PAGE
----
Shraya has donned many hats, that of an artist, performer, musician, writer, model, and teacher, in People Change, where “she reflects on the origins of this impulse, tracing it to childhood influences from Hinduism to Madonna. What emerges a meditation is on change itself: why we fear it, why we’re drawn to it, what motivates us to change, and what traps us in place.”
Fiona and Jane (Viking) by Jean Chen Ho
Story of two young Taiwanese American women navigating “friendship, sexuality, identity, and heartbreak over two decades,” Jean Chen Ho’s Fiona and Jane is equally a story of Asian women “who dare to stake a claim on joy in a changing, contemporary America.”
High-Risk Homosexual: A Memoir (Soft Skull Press) by Edgar Gomez
Florida-born, with roots in Nicaragua and Puerto Rico, Edgar Gomez’s book “traces a touching and often hilarious spiralic path to embracing a gay, Latinx identity against a culture of machismo—from a cockfighting ring in Nicaragua to cities across the US—and the bath houses, night clubs, and drag queens who help redefine pride.”
To Paradise (Pan Macmillan) by Hanya Yanagihara
Already being praised as being “as good as War and Peace,” Booker-shortlisted Yanagihara’s latest To Paradise offers an “alternate version of 1893 America” and tells a story set in 1993’s AIDS epidemic before ending with the plague-ridden world in 2093.
A Previous Life (Bloomsbury) by Edmund White
Pushing “for a broader understanding of sexual orientation,” White’s latest is a “searing, scintillating take on physical beauty and its inevitable decline.”
Open: An Uncensored Memoir of Love, Liberation, and Non-Monogamy (Harmony) by Rachel Krantz
Journalist and editor Krantz, who is also a recipient of the Robert F. Kennedy Investigative Reporters and Editors Radio Award, is exploring whether one can “have both freedom and love,” “comfort and lust” in her debut memoir Open, where she is “chronicling her first open relationship with unflinching candour.”
Manywhere: Stories (Macmillan) by Morgan Thomas
In their debut short-story collection, Thomas proffers Southern queer and genderqueer characters, tracing “deceit and violence through Southern tall tales and their own pasts” and journeys. “Winding between reinvention and remembrance, transition and transcendence, these origin stories resound across centuries.”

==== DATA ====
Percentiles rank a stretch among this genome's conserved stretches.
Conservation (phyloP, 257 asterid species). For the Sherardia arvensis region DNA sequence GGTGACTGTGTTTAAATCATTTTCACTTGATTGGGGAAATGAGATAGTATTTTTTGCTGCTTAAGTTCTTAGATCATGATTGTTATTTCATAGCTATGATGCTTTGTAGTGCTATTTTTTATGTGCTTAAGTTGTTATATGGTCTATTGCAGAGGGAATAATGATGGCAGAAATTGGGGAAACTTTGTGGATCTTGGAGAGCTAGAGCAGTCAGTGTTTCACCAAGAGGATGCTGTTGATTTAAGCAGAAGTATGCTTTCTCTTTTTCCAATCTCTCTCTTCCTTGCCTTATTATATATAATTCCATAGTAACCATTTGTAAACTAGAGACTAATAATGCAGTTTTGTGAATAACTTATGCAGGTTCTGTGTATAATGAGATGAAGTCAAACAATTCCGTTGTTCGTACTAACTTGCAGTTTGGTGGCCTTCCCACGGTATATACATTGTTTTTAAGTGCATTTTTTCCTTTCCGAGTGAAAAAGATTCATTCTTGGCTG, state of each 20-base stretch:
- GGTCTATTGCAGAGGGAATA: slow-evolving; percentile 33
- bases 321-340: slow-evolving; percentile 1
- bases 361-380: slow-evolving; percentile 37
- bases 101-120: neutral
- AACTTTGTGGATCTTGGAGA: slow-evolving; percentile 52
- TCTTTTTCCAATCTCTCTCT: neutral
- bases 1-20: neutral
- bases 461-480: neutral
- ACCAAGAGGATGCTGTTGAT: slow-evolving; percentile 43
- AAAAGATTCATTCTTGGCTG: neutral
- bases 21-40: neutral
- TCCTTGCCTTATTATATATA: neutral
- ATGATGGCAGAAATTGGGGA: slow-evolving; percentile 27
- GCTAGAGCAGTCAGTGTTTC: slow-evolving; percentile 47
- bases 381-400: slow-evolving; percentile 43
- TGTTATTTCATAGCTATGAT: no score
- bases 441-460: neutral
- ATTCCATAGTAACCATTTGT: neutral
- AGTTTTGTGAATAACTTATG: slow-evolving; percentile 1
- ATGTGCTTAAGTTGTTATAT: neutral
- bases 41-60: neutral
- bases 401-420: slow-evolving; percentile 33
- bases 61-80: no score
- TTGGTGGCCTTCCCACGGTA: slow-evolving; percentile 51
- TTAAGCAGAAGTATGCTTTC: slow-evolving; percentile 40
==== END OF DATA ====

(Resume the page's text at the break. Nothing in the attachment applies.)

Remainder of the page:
Body Work: The Radical Power of Personal Narrative (Catapult) by Melissa Febos
A memoir and a masterclass at the same time, Febos draws “on her own path from aspiring writer to acclaimed author and writing professor – via addiction and recovery, sex work and academia.” Body Work will not only “empower readers and writers alike” but will also offer ideas “(and occasional notes of caution) to anyone who has ever hoped to see themselves in a story.”
Violets (The Feminist Press) by Kyung-Sook Shin, translated from the Korean by Anton Hur
Shin is not only the first woman to win the Man Asian Literary Prize in 2012 but also a widely-celebrated Korean writer. Translated by Hur, her latest novel is a story of a “neglected woman [who] experiences the violence and isolation of contemporary Korean society.”
Young Mungo (Picador, an imprint of Pan Macmillan) by Douglas Stuart
The Booker Prize-winning author is back with his second novel in which he is“imbuing in the everyday world of its characters with rich lyricism,” and exploring the “meaning of masculinity, the push and pull of family, the violence faced by so many queer people, and the dangers of loving someone too much.”